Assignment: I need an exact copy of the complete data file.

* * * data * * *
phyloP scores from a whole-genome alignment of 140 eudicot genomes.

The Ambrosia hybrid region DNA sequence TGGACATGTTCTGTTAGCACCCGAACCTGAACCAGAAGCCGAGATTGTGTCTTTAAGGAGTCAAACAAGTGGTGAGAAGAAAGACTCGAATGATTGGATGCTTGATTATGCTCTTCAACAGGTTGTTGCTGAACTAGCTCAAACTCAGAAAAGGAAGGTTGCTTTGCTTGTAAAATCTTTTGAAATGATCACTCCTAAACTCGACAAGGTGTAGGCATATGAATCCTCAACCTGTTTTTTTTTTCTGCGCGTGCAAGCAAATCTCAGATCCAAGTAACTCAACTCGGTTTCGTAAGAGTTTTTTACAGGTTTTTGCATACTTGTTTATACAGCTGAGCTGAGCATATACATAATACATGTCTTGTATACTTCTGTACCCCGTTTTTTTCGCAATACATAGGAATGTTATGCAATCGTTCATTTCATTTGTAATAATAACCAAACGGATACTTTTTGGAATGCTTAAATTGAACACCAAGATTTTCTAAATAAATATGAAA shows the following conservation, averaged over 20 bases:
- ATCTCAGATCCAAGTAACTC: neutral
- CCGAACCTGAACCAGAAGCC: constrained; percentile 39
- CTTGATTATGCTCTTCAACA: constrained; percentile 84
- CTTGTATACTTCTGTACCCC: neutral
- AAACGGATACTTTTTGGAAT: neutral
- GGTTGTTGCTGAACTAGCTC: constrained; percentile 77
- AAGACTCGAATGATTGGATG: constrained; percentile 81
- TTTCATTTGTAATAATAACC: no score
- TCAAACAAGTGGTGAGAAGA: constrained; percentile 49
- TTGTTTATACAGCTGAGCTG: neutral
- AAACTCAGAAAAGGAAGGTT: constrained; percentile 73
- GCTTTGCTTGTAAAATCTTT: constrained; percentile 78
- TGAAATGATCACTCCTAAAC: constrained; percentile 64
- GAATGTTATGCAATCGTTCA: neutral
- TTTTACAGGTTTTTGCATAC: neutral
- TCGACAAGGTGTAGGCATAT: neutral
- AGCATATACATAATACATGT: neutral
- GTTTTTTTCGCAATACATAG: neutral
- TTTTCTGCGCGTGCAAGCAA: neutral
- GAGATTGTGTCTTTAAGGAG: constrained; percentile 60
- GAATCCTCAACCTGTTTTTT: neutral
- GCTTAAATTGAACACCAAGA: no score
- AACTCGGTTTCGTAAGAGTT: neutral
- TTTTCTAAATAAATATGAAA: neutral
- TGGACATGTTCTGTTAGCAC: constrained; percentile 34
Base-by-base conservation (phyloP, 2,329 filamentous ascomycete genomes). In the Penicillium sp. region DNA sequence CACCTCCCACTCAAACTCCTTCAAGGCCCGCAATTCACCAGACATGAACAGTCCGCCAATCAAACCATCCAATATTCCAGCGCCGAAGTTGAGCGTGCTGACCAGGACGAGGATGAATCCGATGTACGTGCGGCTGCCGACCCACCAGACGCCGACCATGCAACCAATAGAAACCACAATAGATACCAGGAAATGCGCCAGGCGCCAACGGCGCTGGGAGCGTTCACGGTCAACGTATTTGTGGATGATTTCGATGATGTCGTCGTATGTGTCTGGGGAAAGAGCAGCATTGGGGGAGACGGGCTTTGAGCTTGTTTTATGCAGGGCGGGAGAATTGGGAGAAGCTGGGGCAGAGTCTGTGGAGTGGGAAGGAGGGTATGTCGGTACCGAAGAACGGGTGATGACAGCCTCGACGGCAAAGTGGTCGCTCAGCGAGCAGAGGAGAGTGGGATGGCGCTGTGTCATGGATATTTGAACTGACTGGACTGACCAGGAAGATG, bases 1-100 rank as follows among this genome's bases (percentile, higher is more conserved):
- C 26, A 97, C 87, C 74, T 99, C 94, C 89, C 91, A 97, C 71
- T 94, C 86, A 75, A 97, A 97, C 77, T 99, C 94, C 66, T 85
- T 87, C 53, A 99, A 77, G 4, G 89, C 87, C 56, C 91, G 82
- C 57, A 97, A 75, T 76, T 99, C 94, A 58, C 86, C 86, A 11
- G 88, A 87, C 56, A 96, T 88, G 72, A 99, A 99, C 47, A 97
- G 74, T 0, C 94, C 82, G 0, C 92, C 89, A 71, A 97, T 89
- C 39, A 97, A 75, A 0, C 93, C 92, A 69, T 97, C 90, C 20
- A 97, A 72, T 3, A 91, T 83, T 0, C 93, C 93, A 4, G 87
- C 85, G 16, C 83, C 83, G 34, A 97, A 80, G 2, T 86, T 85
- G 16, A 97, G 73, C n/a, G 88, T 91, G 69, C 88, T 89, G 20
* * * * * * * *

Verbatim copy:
phyloP scores from a whole-genome alignment of 140 eudicot genomes.

The Ambrosia hybrid region DNA sequence TGGACATGTTCTGTTAGCACCCGAACCTGAACCAGAAGCCGAGATTGTGTCTTTAAGGAGTCAAACAAGTGGTGAGAAGAAAGACTCGAATGATTGGATGCTTGATTATGCTCTTCAACAGGTTGTTGCTGAACTAGCTCAAACTCAGAAAAGGAAGGTTGCTTTGCTTGTAAAATCTTTTGAAATGATCACTCCTAAACTCGACAAGGTGTAGGCATATGAATCCTCAACCTGTTTTTTTTTTCTGCGCGTGCAAGCAAATCTCAGATCCAAGTAACTCAACTCGGTTTCGTAAGAGTTTTTTACAGGTTTTTGCATACTTGTTTATACAGCTGAGCTGAGCATATACATAATACATGTCTTGTATACTTCTGTACCCCGTTTTTTTCGCAATACATAGGAATGTTATGCAATCGTTCATTTCATTTGTAATAATAACCAAACGGATACTTTTTGGAATGCTTAAATTGAACACCAAGATTTTCTAAATAAATATGAAA shows the following conservation, averaged over 20 bases:
- ATCTCAGATCCAAGTAACTC: neutral
- CCGAACCTGAACCAGAAGCC: constrained; percentile 39
- CTTGATTATGCTCTTCAACA: constrained; percentile 84
- CTTGTATACTTCTGTACCCC: neutral
- AAACGGATACTTTTTGGAAT: neutral
- GGTTGTTGCTGAACTAGCTC: constrained; percentile 77
- AAGACTCGAATGATTGGATG: constrained; percentile 81
- TTTCATTTGTAATAATAACC: no score
- TCAAACAAGTGGTGAGAAGA: constrained; percentile 49
- TTGTTTATACAGCTGAGCTG: neutral
- AAACTCAGAAAAGGAAGGTT: constrained; percentile 73
- GCTTTGCTTGTAAAATCTTT: constrained; percentile 78
- TGAAATGATCACTCCTAAAC: constrained; percentile 64
- GAATGTTATGCAATCGTTCA: neutral
- TTTTACAGGTTTTTGCATAC: neutral
- TCGACAAGGTGTAGGCATAT: neutral
- AGCATATACATAATACATGT: neutral
- GTTTTTTTCGCAATACATAG: neutral
- TTTTCTGCGCGTGCAAGCAA: neutral
- GAGATTGTGTCTTTAAGGAG: constrained; percentile 60
- GAATCCTCAACCTGTTTTTT: neutral
- GCTTAAATTGAACACCAAGA: no score
- AACTCGGTTTCGTAAGAGTT: neutral
- TTTTCTAAATAAATATGAAA: neutral
- TGGACATGTTCTGTTAGCAC: constrained; percentile 34
Base-by-base conservation (phyloP, 2,329 filamentous ascomycete genomes). In the Penicillium sp. region DNA sequence CACCTCCCACTCAAACTCCTTCAAGGCCCGCAATTCACCAGACATGAACAGTCCGCCAATCAAACCATCCAATATTCCAGCGCCGAAGTTGAGCGTGCTGACCAGGACGAGGATGAATCCGATGTACGTGCGGCTGCCGACCCACCAGACGCCGACCATGCAACCAATAGAAACCACAATAGATACCAGGAAATGCGCCAGGCGCCAACGGCGCTGGGAGCGTTCACGGTCAACGTATTTGTGGATGATTTCGATGATGTCGTCGTATGTGTCTGGGGAAAGAGCAGCATTGGGGGAGACGGGCTTTGAGCTTGTTTTATGCAGGGCGGGAGAATTGGGAGAAGCTGGGGCAGAGTCTGTGGAGTGGGAAGGAGGGTATGTCGGTACCGAAGAACGGGTGATGACAGCCTCGACGGCAAAGTGGTCGCTCAGCGAGCAGAGGAGAGTGGGATGGCGCTGTGTCATGGATATTTGAACTGACTGGACTGACCAGGAAGATG, bases 1-100 rank as follows among this genome's bases (percentile, higher is more conserved):
- C 26, A 97, C 87, C 74, T 99, C 94, C 89, C 91, A 97, C 71
- T 94, C 86, A 75, A 97, A 97, C 77, T 99, C 94, C 66, T 85
- T 87, C 53, A 99, A 77, G 4, G 89, C 87, C 56, C 91, G 82
- C 57, A 97, A 75, T 76, T 99, C 94, A 58, C 86, C 86, A 11
- G 88, A 87, C 56, A 96, T 88, G 72, A 99, A 99, C 47, A 97
- G 74, T 0, C 94, C 82, G 0, C 92, C 89, A 71, A 97, T 89
- C 39, A 97, A 75, A 0, C 93, C 92, A 69, T 97, C 90, C 20
- A 97, A 72, T 3, A 91, T 83, T 0, C 93, C 93, A 4, G 87
- C 85, G 16, C 83, C 83, G 34, A 97, A 80, G 2, T 86, T 85
- G 16, A 97, G 73, C n/a, G 88, T 91, G 69, C 88, T 89, G 20